I have always had a hard time getting through an entire First Doctor story on TV. You can blame the short attention spans of millennials if you like, but I just find them so slow. Combine a snail’s pace with questionable effects (even by Doctor Who’s standards) and you have a recipe for me not getting very far into Season 1 of my favourite show. Sacrilege, I know. There is no mandate that we must all love every aspect of the show, but I always felt like a bit of a charlatan when I did not like the entire first era of Doctor Who.
As usual, if you have an issue with an area of Doctor Who, Big Finish will come along and set it right. I very much enjoyed the recent set of Early Adventures stories with Vicki and Steven, but I still felt distant from the original TARDIS crew of Ian, Barbara, and Susan. I have heard a few audios with William Russel and Carole Ann Ford, but certainly not enough for me to be any sort of an authority.
However, the new range of First Doctor Adventures features the actors from An Adventure in Time and Space. Would David Bradley as the Doctor, Claudia Grant as Susan, Jemma Powell as Barbara, and Jamie Glover as Ian Chesterton be able to change my mind?
Well, sort of.
The Phoenicians by Marc Platt
It is always fun to see Marc Platt’s name on an audio release. He gets to write for Doctors he never had the change to on TV. The Phoenicians bring us a historical story for the TARDIS team to get themselves embroiled in, just like back in the 1960s. We travel back to ancient Tyre and learn how myths and history are not quite as different as you may think.
I use the word, “learn” very specifically. This story is a pure historical in the true Newmanian sense of the word. I confess to knowing very little about the period and I came away from the 2 hours feeling educated. There are elements of The Aztecs, particularly in the TARDIS crew’s protestations about human sacrifice; you’d think they’d just be expecting it by now.
The Phoencians centres around Pygmallian and his sister as they vie for power. As usual, our regulars get caught up in the local affairs and are in danger of changing history or losing their lives. This is compounded by the Doctor and Susan arguing over whether seemingly-established history can be trusted, with the Doctor never trusting a history book, despite having an extensive library in the TARDIS.
It took me almost the entirety of this first story to get used to the accent Claudia Grant uses for Susan. I know she is impersonating the type of pronunciation that led to “Dalek” being pronounced “Darlek”, but it just reminded me of Princess Beatrice from The Windsors.
I felt that the story dragged a little over its 2-hour run time, but I can’t quite put my finger on why. The performances from the guest cast are all very good, but I thought that there was just not enough story to go around.
Tick-Tock World by Guy Adams
After their adventure in the ancient worldm the TARDIS suddenly falls out of the vortex – just another Wednesday, you may think, but this time the ship has disappeared. Everyone is confused, not knowing quite how they got there or where they are. They appear to be in a place made up of a random collection of buildings smashed together in a haphazard way. The crew slowly piece together what has happened. They meet other people stranded on the world, as well as ghosts that bring dire warnings.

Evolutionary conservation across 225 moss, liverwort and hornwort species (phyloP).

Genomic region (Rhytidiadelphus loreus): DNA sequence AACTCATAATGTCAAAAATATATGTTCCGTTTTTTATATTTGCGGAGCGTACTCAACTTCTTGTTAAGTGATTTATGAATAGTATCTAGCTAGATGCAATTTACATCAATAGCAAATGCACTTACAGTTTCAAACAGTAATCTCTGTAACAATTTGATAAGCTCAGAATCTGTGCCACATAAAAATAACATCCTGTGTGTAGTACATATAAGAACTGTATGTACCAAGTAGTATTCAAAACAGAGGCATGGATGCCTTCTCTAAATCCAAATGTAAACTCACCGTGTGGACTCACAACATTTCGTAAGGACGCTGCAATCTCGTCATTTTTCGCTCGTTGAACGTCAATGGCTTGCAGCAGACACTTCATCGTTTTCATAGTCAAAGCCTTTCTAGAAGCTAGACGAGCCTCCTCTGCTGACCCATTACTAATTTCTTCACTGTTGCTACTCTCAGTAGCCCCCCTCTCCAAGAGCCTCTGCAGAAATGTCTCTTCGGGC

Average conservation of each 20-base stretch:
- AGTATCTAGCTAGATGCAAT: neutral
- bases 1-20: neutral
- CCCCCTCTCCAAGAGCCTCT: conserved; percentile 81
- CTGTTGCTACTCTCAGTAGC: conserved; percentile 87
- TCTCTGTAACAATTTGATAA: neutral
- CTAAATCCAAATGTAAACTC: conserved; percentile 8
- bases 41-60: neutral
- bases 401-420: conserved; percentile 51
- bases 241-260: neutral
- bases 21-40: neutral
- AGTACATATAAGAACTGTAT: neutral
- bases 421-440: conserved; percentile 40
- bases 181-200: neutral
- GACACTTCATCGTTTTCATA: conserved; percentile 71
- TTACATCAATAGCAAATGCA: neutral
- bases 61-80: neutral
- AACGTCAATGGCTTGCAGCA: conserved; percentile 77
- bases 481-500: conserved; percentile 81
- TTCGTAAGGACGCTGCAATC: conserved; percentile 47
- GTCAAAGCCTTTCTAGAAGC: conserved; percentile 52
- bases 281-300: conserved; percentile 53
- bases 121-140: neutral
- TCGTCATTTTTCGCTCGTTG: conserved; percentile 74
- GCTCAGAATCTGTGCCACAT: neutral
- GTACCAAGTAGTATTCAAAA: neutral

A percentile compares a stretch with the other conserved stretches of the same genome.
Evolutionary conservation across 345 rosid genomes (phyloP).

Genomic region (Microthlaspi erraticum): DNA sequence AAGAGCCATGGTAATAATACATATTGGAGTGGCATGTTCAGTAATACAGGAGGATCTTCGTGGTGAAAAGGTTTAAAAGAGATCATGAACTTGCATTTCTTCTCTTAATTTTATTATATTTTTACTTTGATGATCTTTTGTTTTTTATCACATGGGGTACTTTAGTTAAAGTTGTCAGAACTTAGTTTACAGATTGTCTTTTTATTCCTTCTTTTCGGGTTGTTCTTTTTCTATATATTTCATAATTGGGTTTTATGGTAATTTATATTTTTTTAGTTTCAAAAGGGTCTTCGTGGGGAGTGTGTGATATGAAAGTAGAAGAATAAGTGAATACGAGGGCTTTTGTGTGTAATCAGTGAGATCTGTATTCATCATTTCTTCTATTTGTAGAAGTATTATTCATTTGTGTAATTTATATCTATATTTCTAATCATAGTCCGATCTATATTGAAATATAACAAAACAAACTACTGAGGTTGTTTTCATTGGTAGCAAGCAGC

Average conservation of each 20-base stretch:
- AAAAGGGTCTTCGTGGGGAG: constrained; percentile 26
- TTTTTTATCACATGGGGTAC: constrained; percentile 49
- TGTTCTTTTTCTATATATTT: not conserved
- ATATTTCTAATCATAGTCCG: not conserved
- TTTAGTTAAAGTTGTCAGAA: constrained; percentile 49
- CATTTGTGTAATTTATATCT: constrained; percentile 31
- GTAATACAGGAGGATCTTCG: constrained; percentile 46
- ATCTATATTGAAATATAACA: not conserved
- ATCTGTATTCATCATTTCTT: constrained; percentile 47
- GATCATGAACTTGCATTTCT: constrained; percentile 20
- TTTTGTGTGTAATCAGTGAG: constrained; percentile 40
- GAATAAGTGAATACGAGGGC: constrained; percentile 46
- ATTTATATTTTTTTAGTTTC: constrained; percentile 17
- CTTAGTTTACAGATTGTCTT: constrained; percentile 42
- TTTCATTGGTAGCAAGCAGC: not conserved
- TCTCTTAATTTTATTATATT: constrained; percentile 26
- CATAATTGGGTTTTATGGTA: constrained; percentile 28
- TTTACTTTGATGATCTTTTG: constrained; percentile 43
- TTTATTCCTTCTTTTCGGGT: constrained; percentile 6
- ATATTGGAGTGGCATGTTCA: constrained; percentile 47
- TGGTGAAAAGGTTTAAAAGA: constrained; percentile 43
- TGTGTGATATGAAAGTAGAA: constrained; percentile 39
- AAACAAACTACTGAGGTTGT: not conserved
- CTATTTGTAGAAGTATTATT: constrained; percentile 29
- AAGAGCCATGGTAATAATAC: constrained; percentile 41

A little too much of this story consists of people standing around describing their environment to one another. I understand that this is necessary for the medium, and to convey the weird locations of the story, but I found it to be a little annoying – particularly at the beginning when they are setting up the world. The area they are moving about in is an interesting concept, but one that could have benefited from some traditional narration.
There’s a surprising amount of interesting character work in this story. Ian gets all flustered when Barbara points out that the two ladies they just met are a couple. Ian tries very hard to be perfectly fine with it and stammers his way through, saying he’s okay with it. There are a couple of instances of Barbara challenging Ian – she understands that he wants to protect her, but she does not need it. She is fully able to take care of herself, thank you very much.
It’s surprising that a story set on a desolate world focuses so much on the relationship between Ian and Barbara, and the TARDIS team in general. The lack of very many supporting cast members means that the regulars get to play off one another a lot and explore what they mean to each other. They come out of this story a much tighter unit than they came in.
Carole Ann Ford features in this story as The Woman; I won’t spoil the surprise here, but she gets to have some very interesting scenes with the other members of the cast.
David Bradley is excellent at the First Doctor in both stories. It is very easy to visualise him taking on the mannerisms of the impish Hartnell as well as adapting it for his own portrayal. He stammers the occasional line and is constantly trying to make everyone believe he knows what he is doing. He is certainly miles better than Richard Hurndall.
Overall, I enjoyed this new set. There are some excellent ideas and interesting stories that maybe went on a little too long for my taste; however, if you’re a fan of this era, then I recommend you give it a listen.
The First Doctor Adventures: Volume 3 is available from Big Finish for £20.00 on Download or £23.00 on CD.